• Walnuts may have originated in Persia, but they were used and discussed at length by the Greeks and Romans (particularly by Pliny the Elder). Pliny recommended walnuts for all sorts of things, from breath fresheners to helping eliminate gas in the intestines. Walnuts were also used in wedding customs, scattered by the groom among young people while they sang "obscene songs." Paintings of walnuts and their carbonized remains in the ash of Mt Vesuvius appear to point to their popularity in that region at the time.
• During a time when the “doctrine of signatures" was popular (the principle being that plants resembling organs and body parts could aid in healing those organs or body parts), the walnut was known to the Greeks as karyon, or "head" (you can guess why). The Romans, however, thought the nut looked more like testicles, and called walunts the “glands of Jupiter." Eventually this lead to its scientific name, Juglans regia, literally, “royal nut of Jupiter.”
• When the plague hit England again in the mid-seventeenth century, walnuts (combined with other ingredients) were often recommended for those wishing to avoid “this pestilence.”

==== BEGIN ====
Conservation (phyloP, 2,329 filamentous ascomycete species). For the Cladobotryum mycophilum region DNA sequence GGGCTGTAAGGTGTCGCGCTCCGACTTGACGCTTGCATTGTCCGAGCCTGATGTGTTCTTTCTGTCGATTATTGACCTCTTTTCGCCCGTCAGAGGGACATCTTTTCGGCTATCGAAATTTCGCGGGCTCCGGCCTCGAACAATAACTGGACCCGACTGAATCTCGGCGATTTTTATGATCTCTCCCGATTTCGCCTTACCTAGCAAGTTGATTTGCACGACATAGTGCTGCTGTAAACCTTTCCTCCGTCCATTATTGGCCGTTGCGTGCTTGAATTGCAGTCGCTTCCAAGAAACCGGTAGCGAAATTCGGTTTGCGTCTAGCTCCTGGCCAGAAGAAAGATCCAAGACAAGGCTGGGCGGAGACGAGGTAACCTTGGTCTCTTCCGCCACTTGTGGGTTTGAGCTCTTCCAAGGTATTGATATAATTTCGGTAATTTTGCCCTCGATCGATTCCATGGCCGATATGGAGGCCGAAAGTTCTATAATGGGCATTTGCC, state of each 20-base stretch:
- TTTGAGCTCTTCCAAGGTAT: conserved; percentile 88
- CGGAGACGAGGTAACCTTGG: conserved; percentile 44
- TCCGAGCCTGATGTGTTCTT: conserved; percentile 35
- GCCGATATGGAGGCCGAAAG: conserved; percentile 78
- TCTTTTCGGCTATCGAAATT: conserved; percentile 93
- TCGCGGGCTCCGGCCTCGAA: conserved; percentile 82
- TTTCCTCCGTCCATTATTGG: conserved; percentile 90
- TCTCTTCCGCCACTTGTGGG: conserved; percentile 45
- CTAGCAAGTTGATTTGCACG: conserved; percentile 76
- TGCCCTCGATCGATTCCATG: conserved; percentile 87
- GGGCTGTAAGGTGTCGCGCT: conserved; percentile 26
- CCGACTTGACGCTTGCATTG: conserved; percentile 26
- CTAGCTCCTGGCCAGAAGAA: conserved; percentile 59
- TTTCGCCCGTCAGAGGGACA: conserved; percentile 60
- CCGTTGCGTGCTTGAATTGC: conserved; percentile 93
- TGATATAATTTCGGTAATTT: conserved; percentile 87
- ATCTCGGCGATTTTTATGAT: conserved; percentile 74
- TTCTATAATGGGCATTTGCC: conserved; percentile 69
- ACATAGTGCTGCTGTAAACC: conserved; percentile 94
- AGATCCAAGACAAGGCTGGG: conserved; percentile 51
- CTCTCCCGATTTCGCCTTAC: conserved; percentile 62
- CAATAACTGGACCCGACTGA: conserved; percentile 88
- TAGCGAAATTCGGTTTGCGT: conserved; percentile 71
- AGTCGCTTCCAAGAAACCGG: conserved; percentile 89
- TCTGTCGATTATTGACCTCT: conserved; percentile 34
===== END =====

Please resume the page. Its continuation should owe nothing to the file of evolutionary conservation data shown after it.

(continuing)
• Walnuts shells also have many uses: "Ground Black Walnut shell is used in soaps, cosmetics and dental cleansers, where a safe, natural, soft grit abrasive is required-to smooth and exfoliate rough skin or to polish dentures." The shells can also be used as filtration for separating crude oil from water, and for dynamite. The shell's flour can also act as an adhesive ingredient.
• When the walnut tree is stressed, it produces a chemical form of aspirin.
• Pickled walnuts may be a Boxing Day tradition, but it doesn't sound too appealing to me. Has anyone tried this?
• The Indiana city of Kokomo was named after a Native American chief. One translation of his name is “Black Walnut.”
• Walnuts are also just darn tasty! How do you consume yours, Flossers? My mom likes to eat them with dark chocolate chips for dessert.
Hungry for more? Venture into the Dietribes archive.